LBM 1911 jacket, $665, Schnayderman’s shirt, $195, Unis pants, $198, all @ Askov Finlayson, 204 1st St. N., Mpls., 612-206-3925, askovfinlayson.com; Alden penny loafers, $660 @ Hubert White, 747 Nicollet Mall, Mpls., 612-339-9200, hubertwhite.com; Benjo’s penny loafer pennies, $14 @ benjos.com. photos by wing ta.
Ben Hertz was visiting his sister in Rome six years ago when his laces broke, so he stopped into a nearby shoe store and decided on a pair of red shoelaces to match the red soles of his nubuck shoes. “I’d walk into meetings and people were remembering me as the red shoelace guy,” he recalls.
Eventually, that pair broke, too. The next several times he traveled, Hertz stopped in shoe stores, looking for colorful shoelaces; coming up empty handed, he recognized an untapped market. One manufacturing order of 10,000 laces later, the Benjos brand was born. Today, bright-hued Benjos laces are sold at Brooks Brothers, Shinola, and Steven Alan stores across the country, and locally at MartinPatrick3, BlackBlue, and Hubert White, plus 65 more stores throughout the U.S.
The real-estate developer/serial entrepreneur originated his latest business venture, CAMA, from a late-night call he received from his childhood friend and fellow idea-generator, Scott Hattis, who was having a eureka moment and asked, “Why aren’t my bed sheets special?” The two took a simple idea—that sheets should feel special—and created a company by sourcing a high-quality product and marketing it well.
“The ability to commoditize stories about brands is becoming more and more important,” Hertz says. “People are doing things to build their personal brand like buying Warby Parker glasses because they have an interesting story behind them. I call it conversation capital, which I think is really valuable.”
The most special part about CAMA is high-quality cotton—extra-long staple, or Supima. More than 90 percent of the world’s Supima cotton is grown, cut, cleaned, and baled in California. Usually, cotton for sheets is spun and woven in India or China, and cut and sewn in South America before making its way back to the U.S. as a finished product. Hertz’s plan: keep the production stateside.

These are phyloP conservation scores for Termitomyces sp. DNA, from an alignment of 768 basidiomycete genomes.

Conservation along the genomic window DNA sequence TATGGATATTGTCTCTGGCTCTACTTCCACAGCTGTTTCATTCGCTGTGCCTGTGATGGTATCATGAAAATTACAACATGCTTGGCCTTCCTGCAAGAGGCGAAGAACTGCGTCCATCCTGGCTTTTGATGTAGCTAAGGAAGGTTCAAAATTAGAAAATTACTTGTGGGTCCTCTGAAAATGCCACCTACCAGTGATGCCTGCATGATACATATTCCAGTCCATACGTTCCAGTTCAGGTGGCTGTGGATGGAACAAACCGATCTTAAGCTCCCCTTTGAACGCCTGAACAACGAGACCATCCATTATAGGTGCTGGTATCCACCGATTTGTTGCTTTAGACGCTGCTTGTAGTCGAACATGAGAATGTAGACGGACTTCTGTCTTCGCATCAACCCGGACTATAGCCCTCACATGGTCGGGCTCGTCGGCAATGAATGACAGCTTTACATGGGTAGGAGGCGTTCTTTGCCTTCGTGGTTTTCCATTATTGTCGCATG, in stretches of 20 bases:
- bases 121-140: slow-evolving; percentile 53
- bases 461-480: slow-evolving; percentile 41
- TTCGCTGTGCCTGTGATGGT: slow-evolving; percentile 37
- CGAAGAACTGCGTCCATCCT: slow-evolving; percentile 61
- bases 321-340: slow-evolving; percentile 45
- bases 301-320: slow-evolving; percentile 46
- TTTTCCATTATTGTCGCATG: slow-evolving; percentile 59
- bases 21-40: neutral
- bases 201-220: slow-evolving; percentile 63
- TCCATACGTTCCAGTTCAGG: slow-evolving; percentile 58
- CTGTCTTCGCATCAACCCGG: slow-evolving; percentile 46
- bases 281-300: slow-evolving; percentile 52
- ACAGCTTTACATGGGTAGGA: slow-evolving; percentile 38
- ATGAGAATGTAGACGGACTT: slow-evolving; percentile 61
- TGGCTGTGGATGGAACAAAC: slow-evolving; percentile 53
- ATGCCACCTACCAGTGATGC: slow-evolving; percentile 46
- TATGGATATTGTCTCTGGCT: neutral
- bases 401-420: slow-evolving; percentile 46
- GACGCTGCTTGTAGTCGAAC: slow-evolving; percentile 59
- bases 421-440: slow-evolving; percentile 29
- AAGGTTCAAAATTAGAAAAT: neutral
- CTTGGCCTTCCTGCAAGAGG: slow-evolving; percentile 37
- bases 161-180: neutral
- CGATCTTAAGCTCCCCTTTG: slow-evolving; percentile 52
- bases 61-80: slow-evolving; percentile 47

In January, the CAMA team headed to a menswear tradeshow in New York, but instead of renting a booth, they booked a suite at the nearby Ludlow Hotel, cleverly replacing the hotel’s sheets with their own. Steven Alan, the founder of NYC-based designer clothing and home store Steven Alan, met with them for “breakfast in bed,” where he placed CAMA’s first order. It promptly sold out; this fall, the retailer is selling the sheets at its dozens of stores in the U.S. and Japan, as well as online.
Like his taste in shoelaces and bedding, Hertz’s personal style is classic yet playful. Locally, he favors men’s stores BlackBlue, MartinPatrick3, and Askov Finlayson, and is usually shod in penny loafers, chukkas, or limited-edition Vans sneakers with colorful Paul Smith socks.
CAMA sheets and neon sign, left, and a pair of vintage armchairs with Serena & Lily stools
The 1940s home he shares with his wife, Lauren, and Cavalier King Charles Spaniel, Bernard, in St. Louis Park has a similar aesthetic of clean lines and colorful accents. Blankets from his travels to Uruguay and Melbourne and pillows from Buenos Aires are paired with mid-century modern pieces, including Blu Dot’s iconic “Real Good” chair and a pair of vintage armchairs that were gifts from a favorite mentor. White walls and tall windows fill the space with natural light, while oriental rugs, fresh-cut hydrangeas, and dark wood floors give the home texture and warmth.
The bedrooms, of course, are freshly dressed in CAMA sheets.
“By the time you die, you spend a third of your life in bed,” Hertz says. “Why not have really special sheets?”
Ben Hertz’s Style Crib Sheet
On his go-to stores. He frequents Askov Finlayson for Schnayderman’s shirts, Unis pants, and LBM 1911 jackets; BlackBlue for A.P.C. jeans; Phenom for sneakers; and Hubert White for Alden chukkas and penny loafers—“My grandpa probably wears the same ones,” he says.
On his signature accessory. Hertz admits to being an eyewear geek. “One of my favorites is a pair of mint-condition American Optical sunglasses from the ’40s,” he says. He also collects Warby Parker sunglasses and Garrett Leight frames.
On his grooming routine. He uses Baxter protein shampoo and Aesop conditioner from MartinPatrick3, Grown Alchemist cleanser from Idun, brown pear glycerin bar soap, bought by the case from an East Village bodega, and moisturizes with Jao GoÄ“ Oil from Mille. He keeps his locks under control with Bumble & Bumble sumotech and ARROJO ReFINISH dry shampoo.